It's a cops and robbers reboot

June 11, 2021

Peter Hartcher - The Sydney Morning Herald - Saturday 12 June 2021

The good guys announced that they’d struck two heavy blows against the bad guys this week. In the first, 9000 crooks from more than a hundred countries were revealed to have spent two and a half years conducting criminal transactions on a police communications network.They exchanged some 27 million messages confident that they enjoyed total impunity in the secrecy of an encrypted app, planning murders and drug shipments worldwide.

Police agencies, led by the FBI and the Australian Federal Police, were reading and recording every message sent on the An0m app.Revelations from the operation included abuse of French diplomatic pouches for cocaine running and involvement of corrupt US police officers in crime networks.

Twenty one planned murders were foiled in Australia alone as a result of the communications, according to the AFP, and another 10 in Sweden, according to the Swedes. Altogether, 100 killings were averted around the world, the FBI’s Canberra representative, Anthony Russo, told my colleague Fergus Hunter. The crooks didn’t know how or why their plans were coming undone.

In one case the AFP followed the chatter between members of a gang driving a man to a warehouse to be murdered. They organised police to make a spurious traffic stop to disrupt the killing, an Australian official tells me. In another, the AFP could see photos of a man about to be killed in a house and sent a police patrol on an ostensible noise complaint.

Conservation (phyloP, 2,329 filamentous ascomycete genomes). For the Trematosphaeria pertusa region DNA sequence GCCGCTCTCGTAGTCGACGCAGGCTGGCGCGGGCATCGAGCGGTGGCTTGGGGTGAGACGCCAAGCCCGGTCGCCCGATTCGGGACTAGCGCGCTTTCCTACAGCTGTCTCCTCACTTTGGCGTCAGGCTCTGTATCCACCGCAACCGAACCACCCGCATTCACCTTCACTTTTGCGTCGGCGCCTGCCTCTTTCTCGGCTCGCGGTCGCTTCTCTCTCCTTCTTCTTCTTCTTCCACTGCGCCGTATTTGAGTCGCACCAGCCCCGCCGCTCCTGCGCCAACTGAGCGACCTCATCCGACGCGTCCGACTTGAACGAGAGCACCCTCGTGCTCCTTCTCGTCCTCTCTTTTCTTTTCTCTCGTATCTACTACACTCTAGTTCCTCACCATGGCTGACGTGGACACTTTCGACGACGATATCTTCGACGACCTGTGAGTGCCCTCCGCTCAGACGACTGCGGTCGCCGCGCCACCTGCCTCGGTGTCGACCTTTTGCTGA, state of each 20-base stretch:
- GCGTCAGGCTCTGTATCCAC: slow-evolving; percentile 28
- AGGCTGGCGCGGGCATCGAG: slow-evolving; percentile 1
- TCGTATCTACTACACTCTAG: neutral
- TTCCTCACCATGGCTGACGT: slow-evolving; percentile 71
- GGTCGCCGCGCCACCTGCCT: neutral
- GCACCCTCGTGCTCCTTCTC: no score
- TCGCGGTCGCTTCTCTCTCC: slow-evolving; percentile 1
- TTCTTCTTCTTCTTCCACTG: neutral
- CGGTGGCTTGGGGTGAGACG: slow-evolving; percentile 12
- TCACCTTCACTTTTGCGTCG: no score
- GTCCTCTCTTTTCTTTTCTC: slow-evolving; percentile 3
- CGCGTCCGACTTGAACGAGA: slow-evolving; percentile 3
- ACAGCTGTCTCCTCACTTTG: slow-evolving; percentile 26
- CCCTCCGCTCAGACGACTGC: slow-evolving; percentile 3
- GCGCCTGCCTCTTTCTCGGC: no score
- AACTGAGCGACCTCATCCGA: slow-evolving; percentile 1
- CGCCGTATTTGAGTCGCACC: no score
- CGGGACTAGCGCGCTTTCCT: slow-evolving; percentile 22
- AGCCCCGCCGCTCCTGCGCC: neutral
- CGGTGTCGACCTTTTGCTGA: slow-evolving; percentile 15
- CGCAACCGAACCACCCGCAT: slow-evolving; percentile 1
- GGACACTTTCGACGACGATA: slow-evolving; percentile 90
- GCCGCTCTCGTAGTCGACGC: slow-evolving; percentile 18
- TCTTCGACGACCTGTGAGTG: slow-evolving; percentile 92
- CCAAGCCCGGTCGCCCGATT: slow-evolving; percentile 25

“We were able to actually see photographs of hundreds of tons of cocaine that were concealed in shipments of fruit,” a senior FBI official in The Hague, Calvin Shivers, told reporters. “The results are staggering.”This week the authorities wrapped up the operation and swooped. More than 800 people were arrested, including more than 250 in Australia and 35 in New Zealand. Europol described it as the “biggest ever law enforcement operation against encrypted communication”.“Essentially, they have handcuffed each other by endorsing and trusting An0m and openly communicating on it — not knowing we were watching the entire time,” said AFP Commissioner Reece Kershaw.The app had been installed on dedicated handsets, concealed within a calculator program that could only be opened with a secret code, and sold by unwitting crooks to each other as a trusted communications tool. The handsets were not capable of normal phone or wifi or messaging, supposedly to make them more secure. They were developed for the FBI by one of its informers, in exchange for money and the possibility of a reduced sentence.The app was tricked up by the AFP’s tech experts in a co-operative effort inspired by an informal chat with some FBI officers over beers. In all they needed three critical elements to make it work: access to the communications; the ability to read the messages “in clear” – that is, unencrypted text; and a way of transmitting the information to the authorities. The handset supplied the access point; sophisticated codes allowed the ability to read messages in clear text; and more sophisticated tech tricks allowed the information to be transmitted from the handest without the user being able to detect it.The Australians used the legal powers created by the Telecommunications and Other Legislation Amendment (Assistance and Access) Act 2018, shorthanded as TOLA, to get computer access warrants to allow them to read the crooks’ communications. The Australians and Americans worked together to pool their different legal powers and tech abilities to make it work as a seamless international surveillance operation.